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CCFB News» December 2020

Downwind"The 2020 Obstacle Course"

12/02/2020 @ 8:30 am | By Bob Rohrer CAE, FBCM, Manager

The year 2020 has been described as Groundhog Day, Disaster 911, the Year of the Pivot, the “Swear” year and At Least It’s Over.

I viewed the year 2020 as competing in a marathon “team” obstacle course. There have been so many obstacles; COVID - 19, social unrest and riots, political elections, shelter-at-home, a dragging farm economy, a wave of community needs, desperation and depression, inability to vacation, and new concepts for work and to connecting with family and friends.

 

We all have faced snares, blind alleys, temptations, pain, progress, setbacks, and hurdles on the course. We are resilient, mostly. Somehow, we have been able to survive and sometimes thrive in this obstacle course competition.

 

The Rohrer family team has handled this 2020 obstacle course well. I know that our circumstances were greatly simplified by being empty nesters. Sheltering at home, we had no kids to assist with home schooling. We have ample space to work remotely and sufficient bandwidth to handle multiple electronic meetings.

 

We did pour a great deal of focus during our stay at home time on DIY home projects including refinishing our front concrete/stone steps (87 bags of concrete needed), completely rehabbing our 3-season porch, repairing/re-staining 2 buildings, rebuilding a deck, re- laying a brick patio, and adding insulation to our attic. The best story is probably this one...

 

My wife and I have grown weary of shivering all winter while wrapped in blankets. Our solution, raise our home’s R-value of insulation in the attic from R- minus 8 to R-35. We bought 45 bags of “shake and rake” insulation which “saved” us the cost and mess of renting an insulation blower.  To access the various areas of the attic, I created from scrap boards and plywood temporary flooring paths across the top of the rafters (which reminded me of an obstacle course) so we would not need to step from rafter board to rafter board to spread the “shake and rake”. I carefully communicated to my wife the importance of carefully placing each foot in the center of the makeshift flooring to prevent stepping through the drywall ceiling into a room below. I provide wise counsel.

 

After a long afternoon, we were 75% complete shaking and raking. As I retreated from the far corners of the attic, I pulled up the makeshift flooring boards pathway.  As I worked, I mentally celebrated the conclusion of another Rohrer Team DIY project. There is a saying…Pride comes before the Fall.

 

I lost focus; I became complacent; I failed to watch the placement of my oversized boot. My size 12.5 boot stepped on the edge of a temporary floor board, flipped it up like a teeter totter. My boot, followed by my entire leg, plunged down through the drywall into our home/office ceiling (Jayne’s virtual classroom) below, showering drywall, insulation and dust into the room. I dangled there, left leg caught on the ceiling joists. I was internally screaming at my stupidity, while my wife scrambled towards me, concerned I was injured. Just my pride, Dear!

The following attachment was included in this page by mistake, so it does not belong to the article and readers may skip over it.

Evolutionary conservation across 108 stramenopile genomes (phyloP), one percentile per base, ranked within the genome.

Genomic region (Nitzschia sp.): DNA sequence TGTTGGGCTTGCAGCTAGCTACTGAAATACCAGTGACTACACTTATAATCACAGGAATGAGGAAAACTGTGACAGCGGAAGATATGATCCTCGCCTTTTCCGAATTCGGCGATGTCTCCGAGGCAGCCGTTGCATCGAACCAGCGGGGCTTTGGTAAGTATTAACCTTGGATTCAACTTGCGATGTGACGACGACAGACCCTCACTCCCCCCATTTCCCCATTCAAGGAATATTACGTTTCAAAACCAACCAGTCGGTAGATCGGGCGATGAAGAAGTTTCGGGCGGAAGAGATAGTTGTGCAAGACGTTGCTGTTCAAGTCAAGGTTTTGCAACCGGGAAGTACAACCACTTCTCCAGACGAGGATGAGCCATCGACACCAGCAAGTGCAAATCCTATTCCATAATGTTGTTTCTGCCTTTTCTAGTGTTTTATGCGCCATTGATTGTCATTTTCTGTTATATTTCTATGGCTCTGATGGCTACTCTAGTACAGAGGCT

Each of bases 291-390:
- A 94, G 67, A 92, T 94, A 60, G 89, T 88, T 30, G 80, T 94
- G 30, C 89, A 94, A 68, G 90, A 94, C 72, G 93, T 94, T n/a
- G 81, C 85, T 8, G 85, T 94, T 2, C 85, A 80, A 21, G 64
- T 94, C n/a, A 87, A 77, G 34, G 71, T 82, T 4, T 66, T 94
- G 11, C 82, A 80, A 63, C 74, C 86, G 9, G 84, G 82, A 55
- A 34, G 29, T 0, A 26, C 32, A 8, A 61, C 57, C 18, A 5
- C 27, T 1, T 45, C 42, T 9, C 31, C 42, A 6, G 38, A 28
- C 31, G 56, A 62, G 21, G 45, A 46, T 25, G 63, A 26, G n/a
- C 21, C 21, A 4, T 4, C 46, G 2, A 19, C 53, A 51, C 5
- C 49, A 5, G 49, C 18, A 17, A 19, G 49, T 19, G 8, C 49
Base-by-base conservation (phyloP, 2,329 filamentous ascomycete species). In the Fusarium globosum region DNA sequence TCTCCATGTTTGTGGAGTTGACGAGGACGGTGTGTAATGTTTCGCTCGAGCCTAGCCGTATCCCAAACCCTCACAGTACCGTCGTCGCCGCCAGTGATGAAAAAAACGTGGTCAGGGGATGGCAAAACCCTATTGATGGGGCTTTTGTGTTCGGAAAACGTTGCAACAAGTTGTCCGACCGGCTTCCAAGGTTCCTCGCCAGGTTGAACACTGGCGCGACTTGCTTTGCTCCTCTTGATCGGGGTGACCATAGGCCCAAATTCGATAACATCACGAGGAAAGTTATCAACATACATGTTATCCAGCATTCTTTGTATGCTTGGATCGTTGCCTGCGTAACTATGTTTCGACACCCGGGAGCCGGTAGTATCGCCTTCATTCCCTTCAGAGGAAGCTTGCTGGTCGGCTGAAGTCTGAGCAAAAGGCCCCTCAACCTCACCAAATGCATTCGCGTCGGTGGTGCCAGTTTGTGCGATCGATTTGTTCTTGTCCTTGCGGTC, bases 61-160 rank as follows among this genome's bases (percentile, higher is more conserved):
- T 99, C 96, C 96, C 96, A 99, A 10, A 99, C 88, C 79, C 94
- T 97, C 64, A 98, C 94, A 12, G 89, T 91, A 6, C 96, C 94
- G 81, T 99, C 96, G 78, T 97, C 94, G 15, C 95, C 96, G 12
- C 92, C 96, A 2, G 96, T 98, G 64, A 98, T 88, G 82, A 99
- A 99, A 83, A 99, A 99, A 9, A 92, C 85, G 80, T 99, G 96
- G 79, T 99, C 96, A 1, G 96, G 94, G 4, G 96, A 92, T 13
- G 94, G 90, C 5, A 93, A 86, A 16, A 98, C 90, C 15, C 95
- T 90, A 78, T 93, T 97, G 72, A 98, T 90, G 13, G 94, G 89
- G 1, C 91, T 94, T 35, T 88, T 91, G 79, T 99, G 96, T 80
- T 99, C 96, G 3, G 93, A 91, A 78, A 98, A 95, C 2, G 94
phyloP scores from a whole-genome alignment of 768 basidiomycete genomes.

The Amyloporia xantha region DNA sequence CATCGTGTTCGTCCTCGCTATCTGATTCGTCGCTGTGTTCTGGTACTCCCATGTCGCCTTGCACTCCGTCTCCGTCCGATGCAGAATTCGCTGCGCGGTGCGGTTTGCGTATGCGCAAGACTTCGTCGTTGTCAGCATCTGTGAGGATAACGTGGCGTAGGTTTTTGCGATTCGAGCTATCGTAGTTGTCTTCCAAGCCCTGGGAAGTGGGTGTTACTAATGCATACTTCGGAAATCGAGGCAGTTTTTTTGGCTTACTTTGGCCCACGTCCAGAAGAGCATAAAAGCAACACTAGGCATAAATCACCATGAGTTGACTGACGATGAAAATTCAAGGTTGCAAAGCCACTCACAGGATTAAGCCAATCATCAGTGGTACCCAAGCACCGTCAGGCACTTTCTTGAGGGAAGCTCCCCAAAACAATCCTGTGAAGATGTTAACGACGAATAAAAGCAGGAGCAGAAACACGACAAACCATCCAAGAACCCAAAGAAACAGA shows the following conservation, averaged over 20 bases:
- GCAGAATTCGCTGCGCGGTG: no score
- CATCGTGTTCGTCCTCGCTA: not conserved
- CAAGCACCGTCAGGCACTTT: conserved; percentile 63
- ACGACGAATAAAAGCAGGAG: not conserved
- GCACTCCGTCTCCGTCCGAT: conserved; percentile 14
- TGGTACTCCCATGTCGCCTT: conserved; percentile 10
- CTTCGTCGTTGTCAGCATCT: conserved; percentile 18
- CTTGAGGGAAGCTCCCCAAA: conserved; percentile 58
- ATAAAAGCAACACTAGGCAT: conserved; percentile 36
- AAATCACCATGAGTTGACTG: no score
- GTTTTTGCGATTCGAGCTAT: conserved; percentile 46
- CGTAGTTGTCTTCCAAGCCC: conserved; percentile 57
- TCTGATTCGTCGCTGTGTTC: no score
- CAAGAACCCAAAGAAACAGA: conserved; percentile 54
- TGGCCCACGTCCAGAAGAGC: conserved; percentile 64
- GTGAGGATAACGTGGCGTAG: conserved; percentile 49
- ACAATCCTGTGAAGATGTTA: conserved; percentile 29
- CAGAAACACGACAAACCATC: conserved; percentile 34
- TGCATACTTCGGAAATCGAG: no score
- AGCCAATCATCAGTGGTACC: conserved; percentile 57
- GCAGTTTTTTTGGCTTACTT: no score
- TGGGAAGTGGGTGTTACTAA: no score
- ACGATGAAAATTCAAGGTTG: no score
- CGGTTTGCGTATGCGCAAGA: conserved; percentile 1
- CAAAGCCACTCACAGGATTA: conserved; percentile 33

While my wife went down to the office to clean up my disaster mess, I decided that I had had enough for the day. I began cleaning up the tools in the attic, preparing to shut down. Still angry at my clumsy self, I lost focus; I became complacent; I failed to watch the placement of my oversized boot. My size 12.5 boot stepped on the edge of the temporary floor board, flipping it up like a teeter totter. My boot, followed by my entire leg, plunged down through the drywall next to my previous boot hole into our home/office (Jayne’s virtual classroom) below. Of course, it showered drywall, insulation and dust into the office my lovely wife had just finished cleaning. I dangled there, left leg caught on the ceiling joists, externally screaming at my stupidity. No pride left, Dear!

 

My wife has not reminded me about my careful lecture regarding where she should put her feet in the attic. I believe she is plotting the perfectly timed opportunity.

 

Fortunately, I don’t have these type clumsy, destructive stories to tell about the Board of Directors/leadership or your Cook County Farm Bureau staff.

 

The Farm Bureau Board Leadership team worked through the 2020 obstacle course by quickly learning how to function in an electronic and videoconference world. On the evening of Saturday, March 13th, the Board of Directors held an emergency meeting through a conference call to discuss whether to postpone the 100 year anniversary celebratory event scheduled for March 28th and to consider an emergency contingency outline for office remote work. 100% of the directors participated and comprehensive discussion and debate ensued. That meeting initiated the story of the board taking new approaches to making sound, strategic decisions during these unusual circumstances.

 

The Farm Bureau Staff team has managed this 2020 obstacle course in a levelheaded, consistent focus, making the best of each situation. The ongoing goal has been to be a faithful partner with all members as we moved through 2020 together.

 

It remains a great story that your staff has handled the continual transitions, conversions to new approaches to delivery of services, meeting and reacting to conditions nearly seamlessly with flexibility, ingenuity and stick-to-it-ness.

2020 has been a difficult year for many. However, I’m hopeful that we can find ways to be thankful, smile and see the positives that can result through conquering adversity, even this year called “2020- The Obstacle Course”.

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